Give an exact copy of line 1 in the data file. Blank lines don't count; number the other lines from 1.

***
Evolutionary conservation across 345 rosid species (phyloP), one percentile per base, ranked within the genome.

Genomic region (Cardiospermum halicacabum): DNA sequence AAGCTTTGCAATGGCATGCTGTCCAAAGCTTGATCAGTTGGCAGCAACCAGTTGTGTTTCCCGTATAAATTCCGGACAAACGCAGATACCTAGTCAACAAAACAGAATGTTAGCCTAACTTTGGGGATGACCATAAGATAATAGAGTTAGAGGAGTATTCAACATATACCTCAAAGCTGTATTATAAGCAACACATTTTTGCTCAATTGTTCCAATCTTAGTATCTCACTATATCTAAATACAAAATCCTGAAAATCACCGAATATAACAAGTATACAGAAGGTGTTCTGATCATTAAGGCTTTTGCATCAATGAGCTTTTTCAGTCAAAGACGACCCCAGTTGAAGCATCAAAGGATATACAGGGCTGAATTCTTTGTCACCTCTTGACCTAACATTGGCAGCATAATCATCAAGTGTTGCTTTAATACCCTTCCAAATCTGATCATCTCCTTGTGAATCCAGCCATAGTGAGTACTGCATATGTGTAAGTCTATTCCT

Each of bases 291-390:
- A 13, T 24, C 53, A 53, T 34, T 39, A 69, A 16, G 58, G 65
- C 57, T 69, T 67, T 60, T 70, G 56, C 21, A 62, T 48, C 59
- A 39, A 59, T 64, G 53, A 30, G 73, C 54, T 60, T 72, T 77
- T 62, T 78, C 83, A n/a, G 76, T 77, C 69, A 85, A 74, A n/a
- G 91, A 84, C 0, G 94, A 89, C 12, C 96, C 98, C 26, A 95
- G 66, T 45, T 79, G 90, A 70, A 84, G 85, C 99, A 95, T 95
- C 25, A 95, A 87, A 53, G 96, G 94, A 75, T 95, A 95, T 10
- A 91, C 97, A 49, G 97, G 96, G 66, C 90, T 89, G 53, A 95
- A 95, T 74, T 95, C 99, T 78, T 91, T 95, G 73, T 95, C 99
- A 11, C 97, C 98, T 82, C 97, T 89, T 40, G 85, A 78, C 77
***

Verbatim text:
Evolutionary conservation across 345 rosid species (phyloP), one percentile per base, ranked within the genome.